Made from the end of the small intestine and attached to the anal cavity to create a passageway for stool, a J-pouch is a type of reservoir surgeons create when they remove the colon and rectum of patients with the digestive disorders, ulcerative colitis or familial polyposis. J-pouches work well in most cases but can sometimes fail.
Since its introduction in the 1970s, surgeons regard the J-pouch as the go-to surgical intervention for chronic ulcerative colitis and familial polyposis. While it is the gold standard treatment, post-operative complications from a failed J-pouch can put your health and well-being at risk in at least five ways.
Pelvic sepsis is the main cause of J-Pouch failure and the most serious complication after surgery. Sepsis is a serious condition characterized by a whole-body inflammatory response to infection. Pelvic sepsis can develop three to six days after surgery. Patients who have not had a previous ileostomy, the surgical procedure that brings part of the intestine to the outside of the body, are at higher risk for this condition.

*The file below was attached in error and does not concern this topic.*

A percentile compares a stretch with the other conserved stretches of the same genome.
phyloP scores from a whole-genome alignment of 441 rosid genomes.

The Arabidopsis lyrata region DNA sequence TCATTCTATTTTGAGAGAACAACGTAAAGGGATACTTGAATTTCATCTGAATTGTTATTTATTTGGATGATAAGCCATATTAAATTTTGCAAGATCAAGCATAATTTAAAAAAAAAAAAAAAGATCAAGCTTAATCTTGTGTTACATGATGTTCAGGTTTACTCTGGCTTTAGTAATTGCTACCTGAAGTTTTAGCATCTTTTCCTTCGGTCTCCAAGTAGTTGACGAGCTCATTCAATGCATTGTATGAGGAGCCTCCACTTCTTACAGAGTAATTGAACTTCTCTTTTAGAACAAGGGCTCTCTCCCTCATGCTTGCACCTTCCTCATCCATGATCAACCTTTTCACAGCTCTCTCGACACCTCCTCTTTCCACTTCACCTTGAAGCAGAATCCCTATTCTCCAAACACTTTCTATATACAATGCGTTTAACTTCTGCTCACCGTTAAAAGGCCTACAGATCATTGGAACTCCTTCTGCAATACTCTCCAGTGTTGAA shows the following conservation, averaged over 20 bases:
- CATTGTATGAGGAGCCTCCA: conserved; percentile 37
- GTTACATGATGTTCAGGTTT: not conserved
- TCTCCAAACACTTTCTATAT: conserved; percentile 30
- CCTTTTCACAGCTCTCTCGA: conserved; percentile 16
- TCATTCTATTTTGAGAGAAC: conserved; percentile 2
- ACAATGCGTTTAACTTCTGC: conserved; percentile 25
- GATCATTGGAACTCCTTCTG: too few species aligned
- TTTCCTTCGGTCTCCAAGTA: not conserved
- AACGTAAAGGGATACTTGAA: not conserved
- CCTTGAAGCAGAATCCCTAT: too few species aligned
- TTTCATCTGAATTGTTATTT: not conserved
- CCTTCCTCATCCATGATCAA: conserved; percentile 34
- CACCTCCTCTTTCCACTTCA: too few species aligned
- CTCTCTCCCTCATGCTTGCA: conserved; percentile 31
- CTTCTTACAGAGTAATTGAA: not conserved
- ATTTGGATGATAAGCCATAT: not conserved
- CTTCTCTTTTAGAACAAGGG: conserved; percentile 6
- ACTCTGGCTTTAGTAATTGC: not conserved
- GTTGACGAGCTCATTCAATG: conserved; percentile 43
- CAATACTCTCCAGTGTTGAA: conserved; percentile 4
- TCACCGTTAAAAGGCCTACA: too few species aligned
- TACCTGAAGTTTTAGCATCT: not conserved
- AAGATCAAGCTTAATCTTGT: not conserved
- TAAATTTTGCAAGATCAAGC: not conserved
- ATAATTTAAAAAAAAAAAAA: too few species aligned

The infection leading to pelvic sepsis is often the result of leaks developing along suture lines or bacterial contamination during surgery. Signs and symptoms of pelvic sepsis include fever, abdominal pain, pus-like discharge and high white blood cell counts.
Leaks can develop in three areas: in the pouch itself, at its tip or in the area where the pouch connects to the anus. Leaks are more common in elderly patients, those who take corticosteroids and in men. Leaks will sometimes heal on their own but some patients will need additional surgeries or treatments to correct the leak.
The risk for small bowel obstruction with a J-Pouch is high, according to a study published in the Annals of Surgery, affecting as many as 44 percent of patients. The researchers in the study found the risk of small bowel obstruction is 9 percent at 30 days post surgery, 18 percent one year later, 27 percent at five years and 31 percent at 10 years. Most do not require surgical intervention to correct small bowel obstruction.
Pouchitis is inflammation of the ileal reservoir. Affecting about half of all people who receive a J-Pouch, pouchitis is the most common complication of a J-Pouch. Symptoms of pouchitis include increased stool frequency, diarrhea, urgency, fecal incontinence, abdominal pain, and fever.
A fistula is an abnormal connection between tissues or organs. Several months after receiving a J-Pouch, patients may develop a vaginal, perineal, cutaneous or presacral fistula. Doctors can treat fistulas with antibiotics in some cases but must resort to surgery in other cases.
A failed J-Pouch can force a patient to endure multiple invasive procedures and surgeries in addition to experiencing discomfort and inconvenience. Patients concerned about the health risks associated with failed J-Pouches should speak with their doctors to learn how to avoid complications.